Inspiring Educators Who Inspire Future Leaders

Homework: Enhancing Student Learning!


For decades, I would say perhaps even centuries, educators have questioned the relevancy of homework: how much, at work grades, in what format, to what end? There is once again a new urgency among educators to better understand the merit and overall goal of homework. Why now? I believe teachers, administrators, and parents are once again discussing homework’s place in the daily routine of school age children because the daily routine of many children rival some adults. Children are being asked to take on more activities while also being asked to spend hours of their afternoon and evening with homework. We all know this is not good for children so we have begun to ask ourselves what gives? Which after school activities are best and important for school age children and how much homework is enough to keep them actively engaged in the learning process?

For the record, I believe homework as a tool to reinforce classroom instruction is extremely useful. However, I believe there are many ways to achieve the reinforcement of classroom instruction at home that do not involve pencil and paper. For very young children, I believe homework can be as simple as looking for patterns while helping mom or dad set the dinner table. I especially love the idea that homework is sharing a good story with mom and dad from a picture book or one created in class by students. For older students, assessing one’s knowledge of classroom content might be achieved through a project-based assignment or a written report. No matter the age group, I think it is important to make sure homework:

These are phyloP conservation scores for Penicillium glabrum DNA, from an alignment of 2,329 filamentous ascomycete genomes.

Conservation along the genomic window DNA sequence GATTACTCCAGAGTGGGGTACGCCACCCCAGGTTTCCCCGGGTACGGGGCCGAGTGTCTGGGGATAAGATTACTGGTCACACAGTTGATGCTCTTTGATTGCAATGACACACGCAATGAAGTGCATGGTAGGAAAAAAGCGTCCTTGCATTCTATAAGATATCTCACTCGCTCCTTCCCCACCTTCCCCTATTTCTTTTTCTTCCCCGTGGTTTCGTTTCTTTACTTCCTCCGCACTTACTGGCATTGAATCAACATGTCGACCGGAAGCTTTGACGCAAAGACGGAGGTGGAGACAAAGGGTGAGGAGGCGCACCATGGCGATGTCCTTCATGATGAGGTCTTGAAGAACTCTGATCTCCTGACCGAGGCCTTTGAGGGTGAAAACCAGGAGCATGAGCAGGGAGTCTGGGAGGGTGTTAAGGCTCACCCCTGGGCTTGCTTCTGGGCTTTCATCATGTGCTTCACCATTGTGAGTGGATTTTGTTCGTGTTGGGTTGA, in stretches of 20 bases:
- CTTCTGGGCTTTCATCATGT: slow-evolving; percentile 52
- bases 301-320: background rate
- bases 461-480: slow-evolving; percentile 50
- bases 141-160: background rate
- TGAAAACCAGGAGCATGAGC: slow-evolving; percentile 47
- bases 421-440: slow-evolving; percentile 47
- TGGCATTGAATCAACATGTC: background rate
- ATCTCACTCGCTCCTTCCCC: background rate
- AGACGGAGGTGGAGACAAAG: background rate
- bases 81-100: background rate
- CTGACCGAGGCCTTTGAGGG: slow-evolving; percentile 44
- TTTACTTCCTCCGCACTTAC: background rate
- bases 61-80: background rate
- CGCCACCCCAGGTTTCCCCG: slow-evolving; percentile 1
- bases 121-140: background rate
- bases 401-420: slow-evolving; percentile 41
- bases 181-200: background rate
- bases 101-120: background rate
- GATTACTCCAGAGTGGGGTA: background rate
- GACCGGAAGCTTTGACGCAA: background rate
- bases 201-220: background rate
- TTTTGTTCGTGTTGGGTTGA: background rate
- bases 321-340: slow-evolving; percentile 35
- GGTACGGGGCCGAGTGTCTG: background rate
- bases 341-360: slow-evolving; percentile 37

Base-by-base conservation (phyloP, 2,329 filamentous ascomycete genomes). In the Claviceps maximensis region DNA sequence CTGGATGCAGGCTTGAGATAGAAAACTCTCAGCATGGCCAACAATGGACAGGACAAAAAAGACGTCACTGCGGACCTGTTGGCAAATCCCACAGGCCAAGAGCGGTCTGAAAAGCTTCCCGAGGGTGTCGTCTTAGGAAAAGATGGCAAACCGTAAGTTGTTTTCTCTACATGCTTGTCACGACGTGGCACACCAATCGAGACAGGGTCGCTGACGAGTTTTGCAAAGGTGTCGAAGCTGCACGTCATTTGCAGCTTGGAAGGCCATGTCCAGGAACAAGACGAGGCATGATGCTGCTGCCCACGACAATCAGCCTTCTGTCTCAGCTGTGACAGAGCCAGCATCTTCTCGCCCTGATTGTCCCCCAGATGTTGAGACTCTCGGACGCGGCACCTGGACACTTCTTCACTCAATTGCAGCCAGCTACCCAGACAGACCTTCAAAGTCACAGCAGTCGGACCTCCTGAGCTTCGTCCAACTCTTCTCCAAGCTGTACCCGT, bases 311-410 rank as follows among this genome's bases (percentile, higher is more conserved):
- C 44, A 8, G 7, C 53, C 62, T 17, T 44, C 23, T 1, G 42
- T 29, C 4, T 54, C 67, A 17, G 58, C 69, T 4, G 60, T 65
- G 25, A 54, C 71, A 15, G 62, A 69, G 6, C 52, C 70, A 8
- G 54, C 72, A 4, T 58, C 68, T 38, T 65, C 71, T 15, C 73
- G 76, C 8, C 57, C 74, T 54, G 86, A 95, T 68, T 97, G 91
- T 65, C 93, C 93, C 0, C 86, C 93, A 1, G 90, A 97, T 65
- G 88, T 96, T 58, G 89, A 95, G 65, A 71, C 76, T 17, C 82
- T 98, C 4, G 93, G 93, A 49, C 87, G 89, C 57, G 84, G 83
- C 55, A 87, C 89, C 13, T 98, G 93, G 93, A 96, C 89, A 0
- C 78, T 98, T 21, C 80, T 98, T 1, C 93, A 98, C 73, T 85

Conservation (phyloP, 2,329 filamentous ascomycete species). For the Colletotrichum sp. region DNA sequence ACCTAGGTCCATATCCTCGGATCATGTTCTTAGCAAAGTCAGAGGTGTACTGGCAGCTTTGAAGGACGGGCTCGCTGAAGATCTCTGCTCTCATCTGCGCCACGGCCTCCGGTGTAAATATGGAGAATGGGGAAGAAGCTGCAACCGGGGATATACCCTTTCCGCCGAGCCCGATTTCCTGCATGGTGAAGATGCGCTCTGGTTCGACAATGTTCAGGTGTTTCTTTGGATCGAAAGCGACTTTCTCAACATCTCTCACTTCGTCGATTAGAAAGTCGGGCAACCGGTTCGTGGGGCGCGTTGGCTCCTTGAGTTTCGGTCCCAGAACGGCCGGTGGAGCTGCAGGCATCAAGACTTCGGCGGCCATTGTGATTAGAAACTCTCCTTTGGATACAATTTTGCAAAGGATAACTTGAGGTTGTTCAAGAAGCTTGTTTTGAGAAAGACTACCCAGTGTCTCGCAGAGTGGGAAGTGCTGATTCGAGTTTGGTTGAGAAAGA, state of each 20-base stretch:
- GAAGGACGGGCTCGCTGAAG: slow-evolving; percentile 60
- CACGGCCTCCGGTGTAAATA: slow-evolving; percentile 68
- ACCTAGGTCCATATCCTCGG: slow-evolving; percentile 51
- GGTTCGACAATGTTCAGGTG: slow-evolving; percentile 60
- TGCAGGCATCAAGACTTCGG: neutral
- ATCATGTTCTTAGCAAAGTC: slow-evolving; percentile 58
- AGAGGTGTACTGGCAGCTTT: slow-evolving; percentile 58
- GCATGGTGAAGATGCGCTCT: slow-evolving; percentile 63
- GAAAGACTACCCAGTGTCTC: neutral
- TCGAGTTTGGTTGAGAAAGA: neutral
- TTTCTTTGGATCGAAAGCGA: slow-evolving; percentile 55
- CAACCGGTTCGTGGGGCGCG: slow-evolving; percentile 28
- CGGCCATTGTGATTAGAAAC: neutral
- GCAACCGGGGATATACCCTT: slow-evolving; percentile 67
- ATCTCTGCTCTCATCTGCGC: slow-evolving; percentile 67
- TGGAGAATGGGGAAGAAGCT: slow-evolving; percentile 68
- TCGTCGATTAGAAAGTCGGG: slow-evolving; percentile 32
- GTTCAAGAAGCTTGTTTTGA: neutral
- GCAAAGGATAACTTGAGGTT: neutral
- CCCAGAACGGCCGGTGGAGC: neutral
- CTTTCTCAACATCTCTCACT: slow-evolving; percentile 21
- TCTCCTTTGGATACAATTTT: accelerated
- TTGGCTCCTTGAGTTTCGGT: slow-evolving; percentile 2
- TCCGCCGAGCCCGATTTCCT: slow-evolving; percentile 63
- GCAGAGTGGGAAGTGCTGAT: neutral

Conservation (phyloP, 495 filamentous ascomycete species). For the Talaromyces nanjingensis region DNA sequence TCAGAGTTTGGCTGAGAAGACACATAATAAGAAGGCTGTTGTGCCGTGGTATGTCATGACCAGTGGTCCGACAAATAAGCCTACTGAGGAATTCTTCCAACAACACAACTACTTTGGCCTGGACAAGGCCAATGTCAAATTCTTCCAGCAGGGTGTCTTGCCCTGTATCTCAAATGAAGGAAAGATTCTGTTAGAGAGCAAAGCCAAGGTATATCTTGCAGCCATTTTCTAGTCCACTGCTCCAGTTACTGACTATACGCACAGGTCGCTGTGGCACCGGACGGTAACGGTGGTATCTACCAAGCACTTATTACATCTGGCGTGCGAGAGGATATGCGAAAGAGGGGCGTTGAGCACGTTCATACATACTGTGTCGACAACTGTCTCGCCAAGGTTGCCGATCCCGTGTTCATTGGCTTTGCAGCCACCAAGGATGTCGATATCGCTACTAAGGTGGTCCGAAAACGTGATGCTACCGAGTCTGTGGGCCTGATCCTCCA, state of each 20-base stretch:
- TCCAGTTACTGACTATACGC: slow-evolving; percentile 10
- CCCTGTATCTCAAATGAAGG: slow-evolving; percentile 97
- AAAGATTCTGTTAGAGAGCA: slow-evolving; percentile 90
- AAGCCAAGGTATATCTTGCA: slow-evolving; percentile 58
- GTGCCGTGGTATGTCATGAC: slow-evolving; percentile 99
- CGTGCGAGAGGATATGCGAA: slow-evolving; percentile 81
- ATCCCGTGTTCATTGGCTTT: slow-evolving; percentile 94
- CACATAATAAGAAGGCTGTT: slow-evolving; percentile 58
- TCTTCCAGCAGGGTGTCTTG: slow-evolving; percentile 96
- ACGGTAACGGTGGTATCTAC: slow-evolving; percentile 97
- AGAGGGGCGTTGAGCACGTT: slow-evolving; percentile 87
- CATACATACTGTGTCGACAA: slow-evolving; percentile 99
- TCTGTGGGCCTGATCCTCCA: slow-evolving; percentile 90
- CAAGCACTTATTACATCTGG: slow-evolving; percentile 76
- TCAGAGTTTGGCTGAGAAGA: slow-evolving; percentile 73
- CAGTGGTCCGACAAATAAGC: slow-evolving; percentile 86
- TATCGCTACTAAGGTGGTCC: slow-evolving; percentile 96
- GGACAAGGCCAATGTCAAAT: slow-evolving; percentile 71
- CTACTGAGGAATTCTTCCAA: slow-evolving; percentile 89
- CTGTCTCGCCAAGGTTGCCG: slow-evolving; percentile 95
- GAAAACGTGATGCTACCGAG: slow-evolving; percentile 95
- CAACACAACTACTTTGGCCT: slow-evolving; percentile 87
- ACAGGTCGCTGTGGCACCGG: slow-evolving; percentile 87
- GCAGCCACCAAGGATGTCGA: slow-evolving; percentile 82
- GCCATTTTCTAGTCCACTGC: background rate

• makes sense for students,
  • does not introduce new concepts that have not been introduced by the teacher (we should avoid giving homework that increases stress or anxiety in young children),
  • has a specific time limit (varies based on age group and the needs of students),
  • is a connected and continuous part of the learning currently taking place inside the classroom.

Ultimately, I believe homework does not have to be a dirty word. We simply have to make sure we are using it in ways that truly maximize and promote student learning. tlb





About principalaim

Head of Lower School & Director of Diversity, Equity, and Inclusion, Louisville Collegiate School

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This entry was posted on December 21, 2014 by in Uncategorized and tagged , , , .
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